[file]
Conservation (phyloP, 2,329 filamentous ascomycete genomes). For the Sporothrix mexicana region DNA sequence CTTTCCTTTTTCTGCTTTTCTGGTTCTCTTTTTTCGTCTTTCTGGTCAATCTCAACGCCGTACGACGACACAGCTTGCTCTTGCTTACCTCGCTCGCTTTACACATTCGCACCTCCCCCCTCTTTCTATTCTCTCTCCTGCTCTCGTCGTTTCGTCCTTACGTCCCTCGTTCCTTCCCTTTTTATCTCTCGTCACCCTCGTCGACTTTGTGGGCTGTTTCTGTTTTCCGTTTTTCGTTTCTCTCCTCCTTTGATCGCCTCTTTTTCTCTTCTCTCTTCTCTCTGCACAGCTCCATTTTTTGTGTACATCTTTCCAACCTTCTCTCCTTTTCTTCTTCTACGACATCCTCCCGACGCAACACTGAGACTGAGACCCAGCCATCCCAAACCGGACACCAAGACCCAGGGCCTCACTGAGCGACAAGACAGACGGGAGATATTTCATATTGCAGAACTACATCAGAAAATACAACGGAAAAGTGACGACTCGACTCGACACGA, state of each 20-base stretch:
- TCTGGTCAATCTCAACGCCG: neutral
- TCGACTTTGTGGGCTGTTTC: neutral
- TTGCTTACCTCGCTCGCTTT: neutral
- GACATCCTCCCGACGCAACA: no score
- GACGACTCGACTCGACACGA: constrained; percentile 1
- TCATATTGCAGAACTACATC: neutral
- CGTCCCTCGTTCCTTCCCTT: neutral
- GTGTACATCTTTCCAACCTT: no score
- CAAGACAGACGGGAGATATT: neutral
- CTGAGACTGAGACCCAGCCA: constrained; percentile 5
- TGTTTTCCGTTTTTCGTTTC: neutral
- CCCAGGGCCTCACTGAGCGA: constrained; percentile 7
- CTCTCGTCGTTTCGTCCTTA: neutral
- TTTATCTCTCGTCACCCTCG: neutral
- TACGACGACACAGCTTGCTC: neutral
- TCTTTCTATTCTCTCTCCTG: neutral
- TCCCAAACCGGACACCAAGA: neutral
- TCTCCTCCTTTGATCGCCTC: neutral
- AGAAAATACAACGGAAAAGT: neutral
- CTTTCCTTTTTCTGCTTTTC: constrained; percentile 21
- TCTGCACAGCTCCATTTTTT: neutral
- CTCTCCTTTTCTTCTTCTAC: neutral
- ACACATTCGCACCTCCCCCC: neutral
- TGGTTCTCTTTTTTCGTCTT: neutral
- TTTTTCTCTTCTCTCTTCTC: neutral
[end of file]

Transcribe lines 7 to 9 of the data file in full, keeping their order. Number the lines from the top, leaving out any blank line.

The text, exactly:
- TCATATTGCAGAACTACATC: neutral
- CGTCCCTCGTTCCTTCCCTT: neutral
- GTGTACATCTTTCCAACCTT: no score